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Though the Funk MTX usually shows no weaknesses against more expensive machines when it comes to dimensional openness, lucidity and very taut stability (and it’s always first rate at capturing transients with proper body), versus the Renaissance it did sound a bit more homogenized, less differentiated and as though it carried less benign musical tension.

The Fonel’s effortless precision and highly infectious vocal presence lacked any underlining excess as assured by the French Christophe Demarthe’s experiments with the German tongue on Clair Obscure’s "Es War" from the 2008 album We Gave A Party For The Gods And The Gods All Came; or the very welcome realism of grand soundstaging on the piano trio E.S.T.’s Tuesday in Wonderland with their sadly departed front man Esbjörn Svensson.

This confirmed again that for all its vivaciousness the Fonel remained highly resolved and precise. This point warrants repetition. It became apparent also in the multi-layered sonic universe of Download’s Outafter. This contains a multitude of small ethereal sound elements which nonetheless are essential for this music’s effectiveness. There's plenty of humming, hissing and oscillating stuff going on particularly so in the higher registers. Rather than a sonic cumulus of ‘somehow somewhere’, these elements seemed particularly crystallized, separated and intelligible. Quite so teased out yet simultaneously easy (rather than spot-lit) I had not heard this song before over my Audionet monos and Thiel CS3.7. And those are two high resolution components without unpleasant analytical tendencies in their own right.

Though I find it fundamentally not very reliable to call upon comparisons with the past, I’m pretty confident in claiming that on treble performance and soundstaging, the Fonel Renaissance was the best preamp I’ve yet had through my own digs. So what happened when I removed my Northstar USB dac32 from the rack to rely on Fonel’s internal DAC instead as connected USB to my Foobar-streaming laptop? The fundamental Renaissance character as described above remained put of course. That said, I did prefer Northstar’s €2.000 converter (with its own Kernel driver) or even Benchmark’s €1.400 DAC1 USB (ditto). Take Clock DVA’s "North Loop" from 1981’s Thirst, a formation which in the 90s had a certain success as the electronic group Jazzkapelle.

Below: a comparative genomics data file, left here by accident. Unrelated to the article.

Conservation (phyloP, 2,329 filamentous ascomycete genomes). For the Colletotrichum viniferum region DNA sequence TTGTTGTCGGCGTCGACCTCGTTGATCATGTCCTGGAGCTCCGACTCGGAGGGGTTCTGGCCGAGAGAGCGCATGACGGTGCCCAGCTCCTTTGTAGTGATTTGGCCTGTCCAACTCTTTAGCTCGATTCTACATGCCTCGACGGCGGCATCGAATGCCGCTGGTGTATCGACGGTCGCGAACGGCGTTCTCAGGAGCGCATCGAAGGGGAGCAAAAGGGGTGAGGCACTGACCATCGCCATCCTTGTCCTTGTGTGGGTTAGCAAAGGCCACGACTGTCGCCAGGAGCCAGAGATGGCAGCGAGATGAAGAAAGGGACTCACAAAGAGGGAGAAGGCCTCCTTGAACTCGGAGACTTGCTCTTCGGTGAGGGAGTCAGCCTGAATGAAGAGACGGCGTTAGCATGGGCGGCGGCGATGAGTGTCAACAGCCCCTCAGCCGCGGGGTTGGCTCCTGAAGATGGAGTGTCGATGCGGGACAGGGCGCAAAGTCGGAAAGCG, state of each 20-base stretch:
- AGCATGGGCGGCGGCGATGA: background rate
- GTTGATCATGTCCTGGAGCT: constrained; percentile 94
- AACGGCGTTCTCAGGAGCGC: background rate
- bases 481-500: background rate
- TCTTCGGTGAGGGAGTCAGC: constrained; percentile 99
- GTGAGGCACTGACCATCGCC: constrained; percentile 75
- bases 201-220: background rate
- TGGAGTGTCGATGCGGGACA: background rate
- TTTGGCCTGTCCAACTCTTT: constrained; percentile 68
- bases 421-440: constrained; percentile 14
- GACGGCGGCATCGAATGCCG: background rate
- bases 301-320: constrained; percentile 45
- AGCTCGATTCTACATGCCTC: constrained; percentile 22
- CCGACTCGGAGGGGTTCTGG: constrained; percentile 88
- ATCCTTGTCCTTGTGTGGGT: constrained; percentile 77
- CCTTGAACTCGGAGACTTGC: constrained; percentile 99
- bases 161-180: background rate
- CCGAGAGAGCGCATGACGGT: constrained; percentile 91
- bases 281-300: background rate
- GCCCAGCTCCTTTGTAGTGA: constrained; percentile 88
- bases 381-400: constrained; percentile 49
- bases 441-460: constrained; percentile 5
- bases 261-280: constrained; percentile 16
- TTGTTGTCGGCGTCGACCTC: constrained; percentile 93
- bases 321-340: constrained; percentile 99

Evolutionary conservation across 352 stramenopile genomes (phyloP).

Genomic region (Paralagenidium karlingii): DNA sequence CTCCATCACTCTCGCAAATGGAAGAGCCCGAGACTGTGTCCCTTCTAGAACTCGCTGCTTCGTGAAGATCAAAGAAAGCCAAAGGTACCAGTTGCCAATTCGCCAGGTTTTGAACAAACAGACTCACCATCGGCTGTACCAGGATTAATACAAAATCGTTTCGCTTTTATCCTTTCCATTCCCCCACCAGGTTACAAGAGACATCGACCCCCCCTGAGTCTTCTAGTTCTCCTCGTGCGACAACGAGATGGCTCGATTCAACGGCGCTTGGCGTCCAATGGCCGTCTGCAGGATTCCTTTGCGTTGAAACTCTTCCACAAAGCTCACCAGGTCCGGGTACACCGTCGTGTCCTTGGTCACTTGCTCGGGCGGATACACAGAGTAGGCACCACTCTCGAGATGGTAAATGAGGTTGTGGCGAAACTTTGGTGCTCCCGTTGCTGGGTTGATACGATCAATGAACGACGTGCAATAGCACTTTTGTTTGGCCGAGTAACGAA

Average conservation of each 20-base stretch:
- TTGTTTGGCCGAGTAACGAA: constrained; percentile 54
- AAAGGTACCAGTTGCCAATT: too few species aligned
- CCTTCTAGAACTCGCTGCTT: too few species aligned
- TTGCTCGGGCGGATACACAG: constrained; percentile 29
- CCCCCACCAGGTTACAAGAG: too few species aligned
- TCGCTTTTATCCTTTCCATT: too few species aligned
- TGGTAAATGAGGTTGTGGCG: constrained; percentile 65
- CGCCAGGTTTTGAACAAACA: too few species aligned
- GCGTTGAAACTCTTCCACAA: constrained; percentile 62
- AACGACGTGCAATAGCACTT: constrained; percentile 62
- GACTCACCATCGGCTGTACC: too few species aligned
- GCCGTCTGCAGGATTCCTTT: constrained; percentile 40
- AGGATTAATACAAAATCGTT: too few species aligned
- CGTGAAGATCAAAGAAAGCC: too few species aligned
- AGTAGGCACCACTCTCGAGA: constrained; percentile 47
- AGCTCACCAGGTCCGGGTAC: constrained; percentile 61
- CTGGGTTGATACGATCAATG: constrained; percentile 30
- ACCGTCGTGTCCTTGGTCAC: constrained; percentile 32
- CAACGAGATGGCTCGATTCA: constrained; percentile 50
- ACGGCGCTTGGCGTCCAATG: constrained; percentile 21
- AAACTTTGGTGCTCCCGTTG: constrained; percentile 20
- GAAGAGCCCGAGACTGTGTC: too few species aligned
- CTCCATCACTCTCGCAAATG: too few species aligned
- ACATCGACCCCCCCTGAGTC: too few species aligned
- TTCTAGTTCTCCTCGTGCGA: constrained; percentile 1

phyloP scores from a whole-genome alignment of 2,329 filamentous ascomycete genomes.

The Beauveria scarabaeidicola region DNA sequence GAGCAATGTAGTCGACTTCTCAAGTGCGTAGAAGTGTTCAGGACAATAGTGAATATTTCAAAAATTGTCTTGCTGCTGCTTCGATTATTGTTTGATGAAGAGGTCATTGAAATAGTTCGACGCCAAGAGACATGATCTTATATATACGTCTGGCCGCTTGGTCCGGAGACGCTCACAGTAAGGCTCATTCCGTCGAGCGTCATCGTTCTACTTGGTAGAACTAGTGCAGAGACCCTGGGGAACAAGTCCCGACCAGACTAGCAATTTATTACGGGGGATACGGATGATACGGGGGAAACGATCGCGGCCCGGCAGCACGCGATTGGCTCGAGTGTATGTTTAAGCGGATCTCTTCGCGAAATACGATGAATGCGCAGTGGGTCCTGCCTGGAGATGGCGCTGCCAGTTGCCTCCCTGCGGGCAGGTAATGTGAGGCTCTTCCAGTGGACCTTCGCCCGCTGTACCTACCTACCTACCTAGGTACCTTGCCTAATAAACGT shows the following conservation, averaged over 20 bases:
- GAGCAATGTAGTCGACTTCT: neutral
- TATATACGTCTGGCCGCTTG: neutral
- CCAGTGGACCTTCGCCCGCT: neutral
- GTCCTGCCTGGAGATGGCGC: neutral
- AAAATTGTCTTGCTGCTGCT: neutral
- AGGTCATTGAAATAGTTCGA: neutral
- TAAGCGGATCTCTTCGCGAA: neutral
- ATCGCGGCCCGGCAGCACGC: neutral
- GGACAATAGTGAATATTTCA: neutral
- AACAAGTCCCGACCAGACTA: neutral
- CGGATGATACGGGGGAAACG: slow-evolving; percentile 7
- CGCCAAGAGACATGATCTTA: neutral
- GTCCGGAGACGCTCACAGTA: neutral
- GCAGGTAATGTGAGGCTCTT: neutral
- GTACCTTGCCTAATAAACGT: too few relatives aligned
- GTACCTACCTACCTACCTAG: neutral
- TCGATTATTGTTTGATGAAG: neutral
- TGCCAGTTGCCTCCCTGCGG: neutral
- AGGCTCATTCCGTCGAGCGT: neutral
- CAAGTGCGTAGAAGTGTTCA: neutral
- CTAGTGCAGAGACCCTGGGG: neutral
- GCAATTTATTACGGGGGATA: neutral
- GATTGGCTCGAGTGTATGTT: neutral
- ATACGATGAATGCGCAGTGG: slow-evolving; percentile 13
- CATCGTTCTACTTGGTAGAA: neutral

Here the opening drum roll had more "bristle, definition and dynamics" with the external converters as my notes put it whilst the hi hat "was somewhat cleaner, more informative, less compacted and further feathered out". Particularly the Northstar managed a noticeably more open and tacit illusion of the virtual stage. On "Back From Exile" and "Fountain Avenue" from Nickel Eye’s 2009 The Time of the Assassins, the Benchmark rendered the Western guitar’s steel strings a tad more elastic and a tick less hooded. While these differences might read drastic, compared to many cross component checks they were rather minor. Still, I'd hoped that Fonel’s built-in solution would more closely approach my external DACs.